Japan's unemployment rate rose to 4.7% in July from 4.6% the previous month for the second straight month of deterioration amid the continuing aftermath of the massive March earthquake and tsunami, the internal affairs ministry said today.
But some analysts were not necessarily pessimistic about the overall labor environment, as separate government data showed the country's job availability improved for the second straight month.
According to a preliminary report by the Internal Affairs and Communications Ministry, the number of unemployed increased 50,000 from June to 2.94 million and the number of employed dropped 40,000 to 59.59 million, respectively, on a seasonally adjusted basis.
A ministry official attributed the outcome partly to the tough employment conditions in the accommodation as well as the eating and drinking services industries that have seen customers decrease after the March disasters.
He also said that the country's power shortage woes stemming from the nuclear crisis at the Fukushima Daiichi power plant may have negatively affected the hiring of temporary workers.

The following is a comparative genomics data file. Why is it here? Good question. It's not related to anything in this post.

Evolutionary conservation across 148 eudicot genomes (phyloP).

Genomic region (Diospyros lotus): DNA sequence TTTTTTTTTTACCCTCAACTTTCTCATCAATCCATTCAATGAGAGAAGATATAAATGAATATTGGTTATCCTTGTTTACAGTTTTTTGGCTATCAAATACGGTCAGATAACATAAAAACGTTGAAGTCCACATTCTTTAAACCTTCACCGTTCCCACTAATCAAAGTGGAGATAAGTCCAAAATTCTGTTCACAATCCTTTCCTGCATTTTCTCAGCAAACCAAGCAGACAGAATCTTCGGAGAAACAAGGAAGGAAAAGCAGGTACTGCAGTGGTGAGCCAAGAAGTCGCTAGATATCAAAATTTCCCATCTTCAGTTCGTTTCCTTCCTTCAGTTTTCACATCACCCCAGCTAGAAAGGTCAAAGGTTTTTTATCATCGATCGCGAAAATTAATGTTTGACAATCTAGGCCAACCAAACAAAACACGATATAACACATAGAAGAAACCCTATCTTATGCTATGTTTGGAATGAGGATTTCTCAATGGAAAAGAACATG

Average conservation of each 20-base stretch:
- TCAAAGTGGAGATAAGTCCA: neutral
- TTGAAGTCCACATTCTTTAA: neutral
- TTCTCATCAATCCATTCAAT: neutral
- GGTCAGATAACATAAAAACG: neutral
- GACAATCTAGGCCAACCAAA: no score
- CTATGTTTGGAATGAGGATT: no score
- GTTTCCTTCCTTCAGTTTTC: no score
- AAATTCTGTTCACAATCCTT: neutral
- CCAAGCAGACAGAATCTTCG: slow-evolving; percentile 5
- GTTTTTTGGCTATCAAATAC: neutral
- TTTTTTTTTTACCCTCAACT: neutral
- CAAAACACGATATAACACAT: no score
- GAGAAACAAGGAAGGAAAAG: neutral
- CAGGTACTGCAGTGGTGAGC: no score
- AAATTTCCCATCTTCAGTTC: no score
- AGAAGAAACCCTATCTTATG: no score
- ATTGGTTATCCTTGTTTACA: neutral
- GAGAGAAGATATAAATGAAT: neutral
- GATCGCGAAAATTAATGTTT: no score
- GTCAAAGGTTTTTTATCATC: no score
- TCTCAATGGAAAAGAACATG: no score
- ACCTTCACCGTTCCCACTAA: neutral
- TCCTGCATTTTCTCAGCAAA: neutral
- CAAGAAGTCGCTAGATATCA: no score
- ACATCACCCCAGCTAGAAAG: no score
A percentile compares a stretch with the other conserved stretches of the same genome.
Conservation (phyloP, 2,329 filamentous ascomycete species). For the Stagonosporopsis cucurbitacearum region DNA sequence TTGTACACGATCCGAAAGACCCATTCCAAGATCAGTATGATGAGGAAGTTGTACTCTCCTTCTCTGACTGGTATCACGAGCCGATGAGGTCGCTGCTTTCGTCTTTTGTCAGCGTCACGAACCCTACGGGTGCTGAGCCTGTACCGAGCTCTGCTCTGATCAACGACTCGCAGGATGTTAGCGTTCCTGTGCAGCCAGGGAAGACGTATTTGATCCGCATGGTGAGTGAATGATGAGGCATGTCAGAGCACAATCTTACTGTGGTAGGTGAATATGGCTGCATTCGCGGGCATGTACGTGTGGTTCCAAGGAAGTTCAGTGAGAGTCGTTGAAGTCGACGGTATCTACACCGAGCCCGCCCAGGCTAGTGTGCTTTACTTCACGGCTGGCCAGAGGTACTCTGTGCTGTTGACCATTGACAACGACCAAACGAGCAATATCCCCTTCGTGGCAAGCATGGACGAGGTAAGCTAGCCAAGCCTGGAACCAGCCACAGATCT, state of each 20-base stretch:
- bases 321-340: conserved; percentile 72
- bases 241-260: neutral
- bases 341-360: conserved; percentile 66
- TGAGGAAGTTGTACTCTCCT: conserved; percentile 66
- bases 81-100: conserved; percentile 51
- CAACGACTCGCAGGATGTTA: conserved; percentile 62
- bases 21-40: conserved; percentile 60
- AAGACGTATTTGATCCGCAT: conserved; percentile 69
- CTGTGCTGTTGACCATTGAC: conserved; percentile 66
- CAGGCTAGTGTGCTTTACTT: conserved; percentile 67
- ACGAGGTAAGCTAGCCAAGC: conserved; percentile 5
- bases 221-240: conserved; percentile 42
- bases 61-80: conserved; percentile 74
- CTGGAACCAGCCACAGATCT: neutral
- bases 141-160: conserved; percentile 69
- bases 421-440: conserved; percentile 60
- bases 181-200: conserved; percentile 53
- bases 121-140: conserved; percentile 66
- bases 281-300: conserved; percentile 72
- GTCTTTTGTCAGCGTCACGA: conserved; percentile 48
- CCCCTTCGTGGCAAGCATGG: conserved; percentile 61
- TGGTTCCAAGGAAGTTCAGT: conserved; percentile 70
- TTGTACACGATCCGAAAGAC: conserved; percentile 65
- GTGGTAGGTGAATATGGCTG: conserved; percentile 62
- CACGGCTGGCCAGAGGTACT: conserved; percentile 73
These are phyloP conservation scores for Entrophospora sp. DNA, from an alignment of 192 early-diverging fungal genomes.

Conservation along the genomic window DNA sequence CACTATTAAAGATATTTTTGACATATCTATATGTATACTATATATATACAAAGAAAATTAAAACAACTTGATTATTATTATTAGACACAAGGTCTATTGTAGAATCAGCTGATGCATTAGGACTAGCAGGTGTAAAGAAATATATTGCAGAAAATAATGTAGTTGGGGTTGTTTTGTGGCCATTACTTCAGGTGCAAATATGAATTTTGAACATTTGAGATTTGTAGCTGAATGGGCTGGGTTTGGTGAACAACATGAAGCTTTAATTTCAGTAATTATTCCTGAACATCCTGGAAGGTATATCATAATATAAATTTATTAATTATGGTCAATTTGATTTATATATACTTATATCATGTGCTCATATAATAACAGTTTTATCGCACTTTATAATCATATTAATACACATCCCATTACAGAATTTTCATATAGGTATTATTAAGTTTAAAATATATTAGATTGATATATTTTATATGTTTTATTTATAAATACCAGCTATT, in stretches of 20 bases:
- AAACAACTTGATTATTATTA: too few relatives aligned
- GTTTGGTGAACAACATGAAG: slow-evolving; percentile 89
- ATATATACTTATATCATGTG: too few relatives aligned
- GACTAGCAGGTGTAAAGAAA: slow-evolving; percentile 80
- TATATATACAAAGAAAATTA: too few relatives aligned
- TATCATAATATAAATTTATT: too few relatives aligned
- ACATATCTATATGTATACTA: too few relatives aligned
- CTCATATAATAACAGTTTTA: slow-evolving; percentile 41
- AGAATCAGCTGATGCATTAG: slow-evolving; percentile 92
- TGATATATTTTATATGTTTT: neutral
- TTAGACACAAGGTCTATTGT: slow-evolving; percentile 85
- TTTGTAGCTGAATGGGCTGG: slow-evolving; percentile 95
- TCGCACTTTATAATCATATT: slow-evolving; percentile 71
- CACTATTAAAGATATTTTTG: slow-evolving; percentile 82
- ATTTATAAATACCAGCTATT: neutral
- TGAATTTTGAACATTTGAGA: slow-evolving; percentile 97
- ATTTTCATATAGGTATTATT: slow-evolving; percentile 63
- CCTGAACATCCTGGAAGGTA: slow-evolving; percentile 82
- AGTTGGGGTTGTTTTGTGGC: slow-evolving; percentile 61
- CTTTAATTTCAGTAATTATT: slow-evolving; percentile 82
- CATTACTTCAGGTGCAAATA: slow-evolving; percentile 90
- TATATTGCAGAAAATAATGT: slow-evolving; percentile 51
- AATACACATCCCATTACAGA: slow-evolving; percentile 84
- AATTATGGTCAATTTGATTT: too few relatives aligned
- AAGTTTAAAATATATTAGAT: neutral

The jobless rate excludes data from three prefectures hit hardest by the March disaster -- Iwate, Miyagi and Fukushima -- because of the difficulty of fully conducting the survey.
Ryohei Kasahara, an economist at the Daiwa Institute of Research, said that, while the unemployment rate data alone was "not good," signs of gradual improvement could be seen from the Health, Labor and Welfare Ministry data which showed the ratio of job offers to job seekers rise to 0.64 in July from 0.63 in June.
This means 64 jobs were available for every 100 job seekers.
"The impact of the quake is continuing in July...but looking ahead, the environment, such as for the accommodation industry, appears to be gradually improving and I believe the overall labour condition will recover from around the latter half of the year," he said.
As for the yen's recent sharp rise that may lead manufacturers to shift their operations overseas, Kasahara said that the factor is unlikely to take its toll in the short term, but warned that it could cause a decrease in jobs in the longer term.
The jobless rate for men rose 0.2 percentage point to 4.9%, while the rate remained unchanged for women at 4.5%.